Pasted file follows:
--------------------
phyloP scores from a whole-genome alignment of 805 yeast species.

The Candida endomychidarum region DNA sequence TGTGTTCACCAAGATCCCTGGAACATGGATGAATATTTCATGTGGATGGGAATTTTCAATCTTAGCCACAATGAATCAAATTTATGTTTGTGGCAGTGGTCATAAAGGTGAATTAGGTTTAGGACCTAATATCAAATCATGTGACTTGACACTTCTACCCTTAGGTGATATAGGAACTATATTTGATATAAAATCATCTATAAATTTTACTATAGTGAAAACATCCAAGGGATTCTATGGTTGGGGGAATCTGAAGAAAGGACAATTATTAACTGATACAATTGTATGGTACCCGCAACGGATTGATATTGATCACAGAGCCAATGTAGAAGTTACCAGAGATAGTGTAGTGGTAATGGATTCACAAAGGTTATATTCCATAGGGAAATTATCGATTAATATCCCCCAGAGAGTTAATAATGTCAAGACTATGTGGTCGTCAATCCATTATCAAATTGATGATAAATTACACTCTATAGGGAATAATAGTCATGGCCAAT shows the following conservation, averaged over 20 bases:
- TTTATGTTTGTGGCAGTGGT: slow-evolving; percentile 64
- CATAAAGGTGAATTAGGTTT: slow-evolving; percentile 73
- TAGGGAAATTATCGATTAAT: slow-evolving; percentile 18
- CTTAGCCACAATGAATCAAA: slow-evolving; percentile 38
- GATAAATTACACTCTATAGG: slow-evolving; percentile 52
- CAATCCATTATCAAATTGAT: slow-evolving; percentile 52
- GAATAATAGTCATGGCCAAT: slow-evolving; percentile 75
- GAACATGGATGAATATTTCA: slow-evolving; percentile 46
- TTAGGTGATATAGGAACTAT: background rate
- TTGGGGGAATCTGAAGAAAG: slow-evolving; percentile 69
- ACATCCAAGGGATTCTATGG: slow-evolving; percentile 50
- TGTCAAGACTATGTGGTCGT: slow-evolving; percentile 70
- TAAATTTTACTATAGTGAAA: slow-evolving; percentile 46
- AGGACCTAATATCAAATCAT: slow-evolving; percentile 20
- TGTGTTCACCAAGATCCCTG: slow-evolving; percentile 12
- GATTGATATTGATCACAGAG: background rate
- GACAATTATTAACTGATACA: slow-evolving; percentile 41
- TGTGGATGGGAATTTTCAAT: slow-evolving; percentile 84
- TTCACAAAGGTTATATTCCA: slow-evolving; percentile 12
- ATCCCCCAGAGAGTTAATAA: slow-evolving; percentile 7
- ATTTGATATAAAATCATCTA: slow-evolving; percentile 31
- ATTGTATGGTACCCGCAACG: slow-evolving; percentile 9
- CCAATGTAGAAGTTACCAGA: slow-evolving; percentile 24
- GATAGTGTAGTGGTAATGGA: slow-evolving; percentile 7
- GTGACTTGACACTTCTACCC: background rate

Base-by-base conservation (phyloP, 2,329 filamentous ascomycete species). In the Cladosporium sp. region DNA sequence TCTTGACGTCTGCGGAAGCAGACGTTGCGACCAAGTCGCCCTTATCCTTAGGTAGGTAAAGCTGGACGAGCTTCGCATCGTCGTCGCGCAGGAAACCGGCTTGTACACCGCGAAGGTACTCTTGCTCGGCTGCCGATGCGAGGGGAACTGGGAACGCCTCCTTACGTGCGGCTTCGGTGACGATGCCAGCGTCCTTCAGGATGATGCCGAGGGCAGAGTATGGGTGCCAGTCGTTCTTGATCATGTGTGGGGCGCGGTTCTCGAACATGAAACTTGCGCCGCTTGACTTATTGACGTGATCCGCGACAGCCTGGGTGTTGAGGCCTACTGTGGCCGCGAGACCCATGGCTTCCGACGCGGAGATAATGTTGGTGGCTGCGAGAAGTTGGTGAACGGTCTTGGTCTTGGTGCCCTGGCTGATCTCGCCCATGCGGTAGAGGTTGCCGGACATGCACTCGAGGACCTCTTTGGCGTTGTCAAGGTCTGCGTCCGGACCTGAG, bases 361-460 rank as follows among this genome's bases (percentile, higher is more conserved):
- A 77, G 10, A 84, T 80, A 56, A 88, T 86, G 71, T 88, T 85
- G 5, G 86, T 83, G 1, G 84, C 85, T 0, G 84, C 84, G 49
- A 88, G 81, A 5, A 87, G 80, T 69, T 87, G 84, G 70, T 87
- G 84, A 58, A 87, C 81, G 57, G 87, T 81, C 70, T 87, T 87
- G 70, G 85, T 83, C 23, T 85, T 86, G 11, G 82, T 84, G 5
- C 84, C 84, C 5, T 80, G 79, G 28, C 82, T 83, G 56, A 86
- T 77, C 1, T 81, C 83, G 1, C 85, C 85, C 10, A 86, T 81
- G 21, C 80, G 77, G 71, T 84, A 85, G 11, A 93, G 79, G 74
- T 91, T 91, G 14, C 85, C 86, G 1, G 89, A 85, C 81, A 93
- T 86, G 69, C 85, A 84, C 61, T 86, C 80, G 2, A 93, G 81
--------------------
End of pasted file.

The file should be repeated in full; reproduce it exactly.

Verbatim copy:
phyloP scores from a whole-genome alignment of 805 yeast species.

The Candida endomychidarum region DNA sequence TGTGTTCACCAAGATCCCTGGAACATGGATGAATATTTCATGTGGATGGGAATTTTCAATCTTAGCCACAATGAATCAAATTTATGTTTGTGGCAGTGGTCATAAAGGTGAATTAGGTTTAGGACCTAATATCAAATCATGTGACTTGACACTTCTACCCTTAGGTGATATAGGAACTATATTTGATATAAAATCATCTATAAATTTTACTATAGTGAAAACATCCAAGGGATTCTATGGTTGGGGGAATCTGAAGAAAGGACAATTATTAACTGATACAATTGTATGGTACCCGCAACGGATTGATATTGATCACAGAGCCAATGTAGAAGTTACCAGAGATAGTGTAGTGGTAATGGATTCACAAAGGTTATATTCCATAGGGAAATTATCGATTAATATCCCCCAGAGAGTTAATAATGTCAAGACTATGTGGTCGTCAATCCATTATCAAATTGATGATAAATTACACTCTATAGGGAATAATAGTCATGGCCAAT shows the following conservation, averaged over 20 bases:
- TTTATGTTTGTGGCAGTGGT: slow-evolving; percentile 64
- CATAAAGGTGAATTAGGTTT: slow-evolving; percentile 73
- TAGGGAAATTATCGATTAAT: slow-evolving; percentile 18
- CTTAGCCACAATGAATCAAA: slow-evolving; percentile 38
- GATAAATTACACTCTATAGG: slow-evolving; percentile 52
- CAATCCATTATCAAATTGAT: slow-evolving; percentile 52
- GAATAATAGTCATGGCCAAT: slow-evolving; percentile 75
- GAACATGGATGAATATTTCA: slow-evolving; percentile 46
- TTAGGTGATATAGGAACTAT: background rate
- TTGGGGGAATCTGAAGAAAG: slow-evolving; percentile 69
- ACATCCAAGGGATTCTATGG: slow-evolving; percentile 50
- TGTCAAGACTATGTGGTCGT: slow-evolving; percentile 70
- TAAATTTTACTATAGTGAAA: slow-evolving; percentile 46
- AGGACCTAATATCAAATCAT: slow-evolving; percentile 20
- TGTGTTCACCAAGATCCCTG: slow-evolving; percentile 12
- GATTGATATTGATCACAGAG: background rate
- GACAATTATTAACTGATACA: slow-evolving; percentile 41
- TGTGGATGGGAATTTTCAAT: slow-evolving; percentile 84
- TTCACAAAGGTTATATTCCA: slow-evolving; percentile 12
- ATCCCCCAGAGAGTTAATAA: slow-evolving; percentile 7
- ATTTGATATAAAATCATCTA: slow-evolving; percentile 31
- ATTGTATGGTACCCGCAACG: slow-evolving; percentile 9
- CCAATGTAGAAGTTACCAGA: slow-evolving; percentile 24
- GATAGTGTAGTGGTAATGGA: slow-evolving; percentile 7
- GTGACTTGACACTTCTACCC: background rate

Base-by-base conservation (phyloP, 2,329 filamentous ascomycete species). In the Cladosporium sp. region DNA sequence TCTTGACGTCTGCGGAAGCAGACGTTGCGACCAAGTCGCCCTTATCCTTAGGTAGGTAAAGCTGGACGAGCTTCGCATCGTCGTCGCGCAGGAAACCGGCTTGTACACCGCGAAGGTACTCTTGCTCGGCTGCCGATGCGAGGGGAACTGGGAACGCCTCCTTACGTGCGGCTTCGGTGACGATGCCAGCGTCCTTCAGGATGATGCCGAGGGCAGAGTATGGGTGCCAGTCGTTCTTGATCATGTGTGGGGCGCGGTTCTCGAACATGAAACTTGCGCCGCTTGACTTATTGACGTGATCCGCGACAGCCTGGGTGTTGAGGCCTACTGTGGCCGCGAGACCCATGGCTTCCGACGCGGAGATAATGTTGGTGGCTGCGAGAAGTTGGTGAACGGTCTTGGTCTTGGTGCCCTGGCTGATCTCGCCCATGCGGTAGAGGTTGCCGGACATGCACTCGAGGACCTCTTTGGCGTTGTCAAGGTCTGCGTCCGGACCTGAG, bases 361-460 rank as follows among this genome's bases (percentile, higher is more conserved):
- A 77, G 10, A 84, T 80, A 56, A 88, T 86, G 71, T 88, T 85
- G 5, G 86, T 83, G 1, G 84, C 85, T 0, G 84, C 84, G 49
- A 88, G 81, A 5, A 87, G 80, T 69, T 87, G 84, G 70, T 87
- G 84, A 58, A 87, C 81, G 57, G 87, T 81, C 70, T 87, T 87
- G 70, G 85, T 83, C 23, T 85, T 86, G 11, G 82, T 84, G 5
- C 84, C 84, C 5, T 80, G 79, G 28, C 82, T 83, G 56, A 86
- T 77, C 1, T 81, C 83, G 1, C 85, C 85, C 10, A 86, T 81
- G 21, C 80, G 77, G 71, T 84, A 85, G 11, A 93, G 79, G 74
- T 91, T 91, G 14, C 85, C 86, G 1, G 89, A 85, C 81, A 93
- T 86, G 69, C 85, A 84, C 61, T 86, C 80, G 2, A 93, G 81